Heat. In addition, the roll forming process generates heat from friction and forming energy, which does not affect the material's microstructure; but in some cases, as in line welding, heat can introduce shape variations and other issues to a cross-section. A liberal amount of roll form lubricant acts as a coolant.

The point is to control and manage the impact of these effects. To review, roll forming lubricants:

  • Reduce friction.
  • Reduce heat.
  • Remove contaminants on strip and rolls.
  • Establish and improve corrosion resistance of finished products.
  • Extend tooling life of punches and rolls.

However, if you select the wrong roll forming lubricant, you might encounter:

  • Corrosion (red or white rust) on the finished product and equipment.
  • Paint stripped off of equipment.
  • Lubrication washout of bearings and glide surfaces.
  • Inability to remove lubricants with existing coating line.
  • Incompatibility with welding, adhesive bonding, material handling, or mechanical fastening.
  • Slippery tooling from too much lubricant (not enough friction).
  • Environmental, health, and fire hazards.
  • Discolored product after roll forming.

Considering the Final Product. You must take the finished product and its application into consideration when selecting roll forming lubricants.

A light wax residue might be acceptable on a hidden part, but what will happen if you use the same lubricant on roofing applications? Your credibility will drop, that's what. It's best to discuss the application with an expert and to remember that the right lubricant can provide substantial benefits; however, the wrong lubricant can cost you dearly, in more ways than one.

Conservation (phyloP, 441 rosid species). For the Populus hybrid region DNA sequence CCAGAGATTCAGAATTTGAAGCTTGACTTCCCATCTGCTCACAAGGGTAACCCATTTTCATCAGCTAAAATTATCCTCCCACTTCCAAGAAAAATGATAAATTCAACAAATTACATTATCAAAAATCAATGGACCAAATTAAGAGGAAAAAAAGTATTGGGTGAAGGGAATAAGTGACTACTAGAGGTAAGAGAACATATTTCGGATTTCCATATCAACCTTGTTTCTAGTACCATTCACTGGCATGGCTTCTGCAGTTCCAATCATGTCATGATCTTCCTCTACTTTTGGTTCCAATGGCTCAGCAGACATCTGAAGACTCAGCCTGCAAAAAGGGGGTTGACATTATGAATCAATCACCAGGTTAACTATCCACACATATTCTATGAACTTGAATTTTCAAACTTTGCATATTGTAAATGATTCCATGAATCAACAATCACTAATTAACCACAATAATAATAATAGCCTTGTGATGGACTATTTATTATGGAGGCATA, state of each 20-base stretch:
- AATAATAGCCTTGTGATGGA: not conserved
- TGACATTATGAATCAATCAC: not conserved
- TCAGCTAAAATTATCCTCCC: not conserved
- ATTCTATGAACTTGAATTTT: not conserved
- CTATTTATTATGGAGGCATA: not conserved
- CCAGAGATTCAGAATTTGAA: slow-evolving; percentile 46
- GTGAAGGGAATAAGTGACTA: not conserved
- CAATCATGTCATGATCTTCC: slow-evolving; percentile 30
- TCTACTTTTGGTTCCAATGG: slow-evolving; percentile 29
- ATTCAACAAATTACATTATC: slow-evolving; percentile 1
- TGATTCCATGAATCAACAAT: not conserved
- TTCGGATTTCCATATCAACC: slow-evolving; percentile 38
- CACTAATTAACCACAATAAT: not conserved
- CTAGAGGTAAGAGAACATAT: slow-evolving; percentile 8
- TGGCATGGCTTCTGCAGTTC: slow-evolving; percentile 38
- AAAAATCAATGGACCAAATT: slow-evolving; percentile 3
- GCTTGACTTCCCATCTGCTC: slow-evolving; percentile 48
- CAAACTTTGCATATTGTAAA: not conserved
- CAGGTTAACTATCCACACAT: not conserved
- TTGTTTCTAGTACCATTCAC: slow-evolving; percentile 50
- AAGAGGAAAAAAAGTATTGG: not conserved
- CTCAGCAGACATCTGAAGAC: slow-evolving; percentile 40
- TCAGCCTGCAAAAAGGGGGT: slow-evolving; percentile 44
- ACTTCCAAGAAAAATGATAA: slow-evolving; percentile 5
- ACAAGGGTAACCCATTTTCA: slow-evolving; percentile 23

Creating a Waste Management Program. In addition, you should consider lubrication as an entire system. This means that you need to consider environmental, OSHA, and local regulations to obtain the lubricant's benefits and to steer clear of trouble.

Above all, you need to establish a waste management program. This program not only ensures that you comply with the law, it improves process efficiency. Take a look around next time you walk through your plant. You might find some of the following:

  • Plant managers who take it for granted that waste prevention is being implemented because of high waste disposal costs
  • Purchasing agents who order too much product, with the unused material becoming obsolete in the plant
  • Production employees who mix the wrong materials together

The point is that your efforts to improve and maintain your roll forming operation need to extend to lubricants. Do not forget to look at the maintenance aspect of lubrication—the continuous use of forming lubricants and their proper disposal or, even better, recycling.

Andreas Rueter

Contributing Writer
Knoll Inc.
4300 36th St.
P.O. Box 8829
Grand Rapids, MI 49518-8829
Phone: 616-957-7398
Fax: 616-957-7678
Knoll is a worldwide designer and manufacturer of furnishings for office and residential use. The company operates four manufacturing sites in North America East Greenville, Pa.; Grand Rapids and Muskegon, MI; and Toronto, Ont. The company also has plants in Foligno and Graffignana, Italy. All Knoll plants are registered under ISO 9000, an internationally developed set of quality criteria for manufacturing operations. Knoll headquarters are in East Greenville, Pa.